Melatonin, also known as the “sleep hormone” or “hormone of darkness,” is the most commonly used sleep-aid in the United States. But how can you be sure if this nighttime supplement is right for you? Join us as we uncover all the important facts about melatonin below—including the benefits of melatonin, how it works, the important role it plays in your sleep cycle, and how our sleep-supporting supplement Unisom Simple Slumbers® can help you catch some better Zzzs. 

What Is Melatonin?

Natural melatonin is a hormone produced by your brain’s pineal gland. Released in response to darkness, your melatonin levels naturally increase in the evening after the sun goes down. This, in turn, helps regulate your body’s 24-hour sleep-wake cycle (also known as your “internal clock” or circadian rhythm) to help signal when it’s time to wind down for bed—therefore helping to promote a good night’s rest.

What does melatonin do for sleep?

Humans are biologically programmed to be awake during the daytime and asleep at night, and melatonin plays an essential role in keeping your body’s internal clock running on time. Although melatonin is vital in maintaining many other aspects of your health, such as immunity and blood pressure, it’s most well-known for helping to support a restful sleep and promote a healthy sleep-wake cycle.

What happens if you don’t produce enough melatonin?

When it gets dark, increased melatonin levels help you feel sleepy and ready to drift off to slumberland. However, there are many factors that can get in the way of your body’s ability to produce the ideal amounts of melatonin at the right times—from travel to stress, late-night work shifts, and even the natural aging process.

Since melatonin production is influenced by light, research shows that increased light exposure close to bedtime—especially blue light from electronic devices—can decrease melatonin levels (and therefore throw your sleep cycle out of whack).1 When this happens, you may experience greater difficulty falling asleep or increased sensitivity to sleep disruptors throughout the night.

How Do Melatonin Supplements Work?

Sleep supplements containing melatonin work by increasing your body’s levels of this sleep-supporting hormone. They’re usually sold over-the-counter in the form of melatonin tablets, capsules, or chewable gummies. Although nature-made melatonin does exist, which is made from animals or microorganisms, it’s far more common for melatonin supplements today to be produced in a lab. 

Will taking melatonin help me fall asleep faster?

When used correctly—per the instructions on the product label or as directed by a healthcare professional—sleep-aids formulated with melatonin may help regulate your sleep-wake cycle so that you can drift off to sleep faster.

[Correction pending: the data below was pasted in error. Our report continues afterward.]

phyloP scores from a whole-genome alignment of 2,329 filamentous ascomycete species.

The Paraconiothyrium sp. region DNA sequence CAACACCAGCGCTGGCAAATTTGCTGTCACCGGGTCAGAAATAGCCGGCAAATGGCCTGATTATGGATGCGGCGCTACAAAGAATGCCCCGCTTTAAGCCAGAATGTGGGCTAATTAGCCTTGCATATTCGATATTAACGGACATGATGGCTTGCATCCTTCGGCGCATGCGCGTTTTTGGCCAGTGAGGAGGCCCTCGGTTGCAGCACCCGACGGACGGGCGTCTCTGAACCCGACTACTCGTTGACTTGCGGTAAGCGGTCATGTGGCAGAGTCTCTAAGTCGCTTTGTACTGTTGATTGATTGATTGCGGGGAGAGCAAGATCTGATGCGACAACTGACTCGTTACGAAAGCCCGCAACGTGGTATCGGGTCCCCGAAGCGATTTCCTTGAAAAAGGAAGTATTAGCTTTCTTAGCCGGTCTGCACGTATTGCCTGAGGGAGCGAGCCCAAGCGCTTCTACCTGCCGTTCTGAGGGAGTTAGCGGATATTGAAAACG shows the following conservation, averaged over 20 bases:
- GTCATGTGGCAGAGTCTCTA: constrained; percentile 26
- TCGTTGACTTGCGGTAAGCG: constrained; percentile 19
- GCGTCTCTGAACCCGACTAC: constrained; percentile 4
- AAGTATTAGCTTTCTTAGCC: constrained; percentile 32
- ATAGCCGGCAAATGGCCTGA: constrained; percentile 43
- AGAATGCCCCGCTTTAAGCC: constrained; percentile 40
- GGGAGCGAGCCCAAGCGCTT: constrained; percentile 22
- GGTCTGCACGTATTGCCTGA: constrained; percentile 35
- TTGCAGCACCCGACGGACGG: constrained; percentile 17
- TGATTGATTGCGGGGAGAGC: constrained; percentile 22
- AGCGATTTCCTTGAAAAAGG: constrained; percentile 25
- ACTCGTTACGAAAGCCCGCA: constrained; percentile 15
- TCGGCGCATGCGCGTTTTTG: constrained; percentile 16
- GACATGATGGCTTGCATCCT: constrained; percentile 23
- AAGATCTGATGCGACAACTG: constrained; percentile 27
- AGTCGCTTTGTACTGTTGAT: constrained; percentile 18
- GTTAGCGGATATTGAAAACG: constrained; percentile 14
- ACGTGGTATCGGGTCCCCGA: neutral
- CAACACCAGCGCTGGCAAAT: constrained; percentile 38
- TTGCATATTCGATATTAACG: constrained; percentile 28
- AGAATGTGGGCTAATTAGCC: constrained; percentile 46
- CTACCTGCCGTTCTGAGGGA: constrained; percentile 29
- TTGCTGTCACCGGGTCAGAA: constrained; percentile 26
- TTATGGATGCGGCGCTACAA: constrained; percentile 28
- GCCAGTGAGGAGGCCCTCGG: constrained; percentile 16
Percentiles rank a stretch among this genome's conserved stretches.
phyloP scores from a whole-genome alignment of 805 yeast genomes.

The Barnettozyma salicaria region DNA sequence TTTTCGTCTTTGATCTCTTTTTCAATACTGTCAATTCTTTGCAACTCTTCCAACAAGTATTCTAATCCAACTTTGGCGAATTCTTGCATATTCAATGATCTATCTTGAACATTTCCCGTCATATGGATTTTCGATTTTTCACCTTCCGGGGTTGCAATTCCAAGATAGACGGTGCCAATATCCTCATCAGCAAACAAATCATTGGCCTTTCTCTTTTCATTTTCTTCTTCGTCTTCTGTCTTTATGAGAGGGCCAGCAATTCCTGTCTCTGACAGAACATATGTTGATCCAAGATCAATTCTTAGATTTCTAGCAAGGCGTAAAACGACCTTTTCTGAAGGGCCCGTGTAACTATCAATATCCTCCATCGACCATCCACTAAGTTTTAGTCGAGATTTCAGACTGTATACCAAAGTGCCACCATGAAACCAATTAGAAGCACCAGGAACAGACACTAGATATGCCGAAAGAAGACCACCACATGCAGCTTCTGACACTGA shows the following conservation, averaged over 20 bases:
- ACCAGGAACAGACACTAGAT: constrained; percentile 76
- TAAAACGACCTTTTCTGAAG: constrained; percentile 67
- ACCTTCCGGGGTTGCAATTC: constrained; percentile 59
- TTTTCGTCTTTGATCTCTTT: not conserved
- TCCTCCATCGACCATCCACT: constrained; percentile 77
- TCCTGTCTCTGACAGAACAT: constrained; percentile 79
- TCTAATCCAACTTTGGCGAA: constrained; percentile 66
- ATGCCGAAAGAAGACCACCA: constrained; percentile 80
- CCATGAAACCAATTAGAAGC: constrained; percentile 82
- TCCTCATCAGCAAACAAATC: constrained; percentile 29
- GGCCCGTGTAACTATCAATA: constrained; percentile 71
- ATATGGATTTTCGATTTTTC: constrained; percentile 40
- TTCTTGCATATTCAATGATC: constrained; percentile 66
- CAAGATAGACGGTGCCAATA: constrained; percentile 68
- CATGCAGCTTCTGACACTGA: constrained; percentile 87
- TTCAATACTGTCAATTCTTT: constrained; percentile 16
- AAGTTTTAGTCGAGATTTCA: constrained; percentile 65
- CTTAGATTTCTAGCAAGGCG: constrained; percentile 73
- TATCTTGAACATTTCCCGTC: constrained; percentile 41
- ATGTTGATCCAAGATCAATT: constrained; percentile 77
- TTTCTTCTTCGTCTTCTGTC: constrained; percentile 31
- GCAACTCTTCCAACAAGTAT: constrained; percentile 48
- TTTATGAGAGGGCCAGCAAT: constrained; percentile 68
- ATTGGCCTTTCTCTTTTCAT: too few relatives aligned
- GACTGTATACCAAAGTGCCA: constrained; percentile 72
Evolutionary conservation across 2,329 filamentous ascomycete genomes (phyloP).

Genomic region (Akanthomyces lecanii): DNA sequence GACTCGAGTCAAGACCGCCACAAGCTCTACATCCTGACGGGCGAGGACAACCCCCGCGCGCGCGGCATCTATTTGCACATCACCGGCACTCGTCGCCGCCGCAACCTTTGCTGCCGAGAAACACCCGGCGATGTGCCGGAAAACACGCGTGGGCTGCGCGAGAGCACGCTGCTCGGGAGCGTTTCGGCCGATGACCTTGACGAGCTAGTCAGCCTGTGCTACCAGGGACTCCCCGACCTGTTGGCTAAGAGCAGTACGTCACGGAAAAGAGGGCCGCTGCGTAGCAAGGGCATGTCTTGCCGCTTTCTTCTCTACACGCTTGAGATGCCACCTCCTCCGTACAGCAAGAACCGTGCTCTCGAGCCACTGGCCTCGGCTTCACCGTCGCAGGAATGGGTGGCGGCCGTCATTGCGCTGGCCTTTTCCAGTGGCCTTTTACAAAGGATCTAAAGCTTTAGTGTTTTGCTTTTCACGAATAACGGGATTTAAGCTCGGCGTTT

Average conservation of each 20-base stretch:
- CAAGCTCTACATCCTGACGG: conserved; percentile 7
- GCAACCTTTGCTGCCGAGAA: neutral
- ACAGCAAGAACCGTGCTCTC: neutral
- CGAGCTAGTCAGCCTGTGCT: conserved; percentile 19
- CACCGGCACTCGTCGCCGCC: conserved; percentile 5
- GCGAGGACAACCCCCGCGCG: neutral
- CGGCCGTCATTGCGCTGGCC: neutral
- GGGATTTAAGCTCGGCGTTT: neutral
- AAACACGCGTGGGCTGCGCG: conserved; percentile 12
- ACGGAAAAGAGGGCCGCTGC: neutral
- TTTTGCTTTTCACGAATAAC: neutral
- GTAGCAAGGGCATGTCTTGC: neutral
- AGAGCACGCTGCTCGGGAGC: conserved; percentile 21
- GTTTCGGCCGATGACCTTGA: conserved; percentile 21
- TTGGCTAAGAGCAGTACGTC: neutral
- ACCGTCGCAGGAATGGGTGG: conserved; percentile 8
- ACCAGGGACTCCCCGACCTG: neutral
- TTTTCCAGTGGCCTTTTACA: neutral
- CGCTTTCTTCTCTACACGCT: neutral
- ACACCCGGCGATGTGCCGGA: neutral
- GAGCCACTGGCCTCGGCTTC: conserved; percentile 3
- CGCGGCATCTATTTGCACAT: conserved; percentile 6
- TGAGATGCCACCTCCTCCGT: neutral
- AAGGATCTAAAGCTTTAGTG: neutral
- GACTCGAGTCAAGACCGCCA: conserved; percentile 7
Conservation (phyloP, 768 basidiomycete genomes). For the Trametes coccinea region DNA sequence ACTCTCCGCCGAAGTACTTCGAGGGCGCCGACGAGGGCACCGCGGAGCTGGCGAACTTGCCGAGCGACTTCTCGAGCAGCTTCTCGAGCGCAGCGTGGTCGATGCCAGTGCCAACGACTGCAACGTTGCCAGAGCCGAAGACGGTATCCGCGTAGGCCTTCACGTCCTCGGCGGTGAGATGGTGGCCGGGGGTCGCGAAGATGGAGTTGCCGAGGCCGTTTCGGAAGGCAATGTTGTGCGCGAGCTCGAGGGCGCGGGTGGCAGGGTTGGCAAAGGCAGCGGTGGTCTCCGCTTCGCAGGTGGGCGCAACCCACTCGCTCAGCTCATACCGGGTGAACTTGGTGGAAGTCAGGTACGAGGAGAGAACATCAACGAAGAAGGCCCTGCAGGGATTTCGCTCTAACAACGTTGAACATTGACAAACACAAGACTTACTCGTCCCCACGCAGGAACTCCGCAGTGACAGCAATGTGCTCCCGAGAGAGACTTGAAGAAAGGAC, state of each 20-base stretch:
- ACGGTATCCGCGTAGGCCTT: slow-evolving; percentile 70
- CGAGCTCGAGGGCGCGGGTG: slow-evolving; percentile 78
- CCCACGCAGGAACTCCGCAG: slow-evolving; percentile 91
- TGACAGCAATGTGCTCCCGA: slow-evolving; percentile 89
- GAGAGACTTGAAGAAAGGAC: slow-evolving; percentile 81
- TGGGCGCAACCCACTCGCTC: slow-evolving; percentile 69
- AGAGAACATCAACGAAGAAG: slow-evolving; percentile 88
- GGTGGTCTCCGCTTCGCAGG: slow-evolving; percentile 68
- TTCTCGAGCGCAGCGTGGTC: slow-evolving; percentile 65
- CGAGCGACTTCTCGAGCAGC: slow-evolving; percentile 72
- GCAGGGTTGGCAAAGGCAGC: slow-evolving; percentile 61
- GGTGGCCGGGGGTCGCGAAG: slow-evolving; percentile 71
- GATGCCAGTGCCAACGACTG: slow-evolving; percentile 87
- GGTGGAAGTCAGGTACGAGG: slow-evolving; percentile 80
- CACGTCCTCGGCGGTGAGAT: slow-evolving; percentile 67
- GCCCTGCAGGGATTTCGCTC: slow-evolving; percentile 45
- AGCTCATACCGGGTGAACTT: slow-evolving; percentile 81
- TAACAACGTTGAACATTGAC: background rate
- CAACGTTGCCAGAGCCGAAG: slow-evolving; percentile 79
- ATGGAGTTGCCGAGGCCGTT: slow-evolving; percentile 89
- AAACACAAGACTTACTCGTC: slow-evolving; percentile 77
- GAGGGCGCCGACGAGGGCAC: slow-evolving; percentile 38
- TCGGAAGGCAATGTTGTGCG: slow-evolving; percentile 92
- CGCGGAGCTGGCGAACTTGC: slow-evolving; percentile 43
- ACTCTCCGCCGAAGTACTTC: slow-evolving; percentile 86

One systematic review of numerous melatonin studies found that, when taken prior to dozing off, melatonin helped participants fall asleep faster and allowed them to enjoy a better quality sleep overall.2 And if you’re wondering how much faster, you’ll be excited to learn that—according to a review of 15 different studies of 284 people—using melatonin for sleep support resulted in faster sleep latency (the time it takes you to doze off at night) and more total sleep time on average.3

Are melatonin supplements different from over-the-counter sleep-aids?

When trying to decide whether or not melatonin supplements are right for you, it’s important to remember that sleep supplements (like melatonin), over-the-counter medicinal sleep-aids, and prescription sleep medication are all different categories of sleep-aids. Unlike over-the-counter sleep-aids—which contain histamine blockers like diphenhydramine HCl and produce a drowsy effect—melatonin is not a sedative. Rather, it primarily works with your body to balance your internal clock naturally.

Who Should Try Melatonin Supplements?

Research has found melatonin supplements to be particularly helpful for people facing disruptions to their circadian rhythm—especially travelers experiencing jet lag, those with delayed sleep-wake phase disorder (DSWPD), and potentially night-shift workers (although more research is needed in this area).4

Similar to over-the-counter medicinal sleep-aids, melatonin products are meant to help relieve occasional sleep troubles in otherwise healthy sleepers. Therefore, if you find that melatonin supplements aren’t working for you or your sleep concerns persist beyond two weeks’ time, it’s best to seek the help of a healthcare professional.

When To Take Melatonin Supplements

Harnessing the snooze-inducing benefits of melatonin all comes down to correct usage and timing. If you’re looking to use melatonin supplements to drift off to sleep faster, try taking them approximately 30-60 minutes before your usual bedtime to complement your body’s naturally-increasing melatonin levels. The goal is to time your melatonin dose strategically, so that it works in tandem with your body’s natural rhythm, rather than accidentally throwing off your internal clock further.